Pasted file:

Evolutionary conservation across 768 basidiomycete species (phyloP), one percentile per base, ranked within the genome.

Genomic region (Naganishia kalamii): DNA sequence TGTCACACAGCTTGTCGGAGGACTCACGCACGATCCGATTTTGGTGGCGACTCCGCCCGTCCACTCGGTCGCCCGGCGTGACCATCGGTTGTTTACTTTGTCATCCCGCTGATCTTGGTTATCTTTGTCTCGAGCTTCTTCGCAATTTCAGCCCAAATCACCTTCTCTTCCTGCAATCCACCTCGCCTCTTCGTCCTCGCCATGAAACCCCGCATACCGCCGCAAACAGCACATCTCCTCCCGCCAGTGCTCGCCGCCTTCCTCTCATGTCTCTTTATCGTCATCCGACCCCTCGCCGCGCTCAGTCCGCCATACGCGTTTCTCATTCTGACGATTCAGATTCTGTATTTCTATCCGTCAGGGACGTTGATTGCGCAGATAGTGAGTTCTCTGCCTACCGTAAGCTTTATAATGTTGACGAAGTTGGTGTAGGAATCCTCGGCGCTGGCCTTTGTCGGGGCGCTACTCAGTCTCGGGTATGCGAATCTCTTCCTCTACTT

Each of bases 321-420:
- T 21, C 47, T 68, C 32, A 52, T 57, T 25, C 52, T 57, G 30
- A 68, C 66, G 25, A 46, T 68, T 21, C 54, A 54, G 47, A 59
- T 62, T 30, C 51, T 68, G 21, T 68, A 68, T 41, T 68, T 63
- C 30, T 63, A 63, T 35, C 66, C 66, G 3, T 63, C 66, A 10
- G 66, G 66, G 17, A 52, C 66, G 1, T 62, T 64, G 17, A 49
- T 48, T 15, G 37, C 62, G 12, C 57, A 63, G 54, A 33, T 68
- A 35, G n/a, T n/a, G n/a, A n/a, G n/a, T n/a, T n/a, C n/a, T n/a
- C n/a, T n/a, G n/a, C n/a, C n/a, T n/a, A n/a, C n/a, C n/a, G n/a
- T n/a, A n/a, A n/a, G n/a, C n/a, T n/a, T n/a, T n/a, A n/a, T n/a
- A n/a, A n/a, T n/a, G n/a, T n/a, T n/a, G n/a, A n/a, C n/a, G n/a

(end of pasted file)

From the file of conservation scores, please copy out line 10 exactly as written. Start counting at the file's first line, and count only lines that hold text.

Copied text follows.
- A 35, G n/a, T n/a, G n/a, A n/a, G n/a, T n/a, T n/a, C n/a, T n/a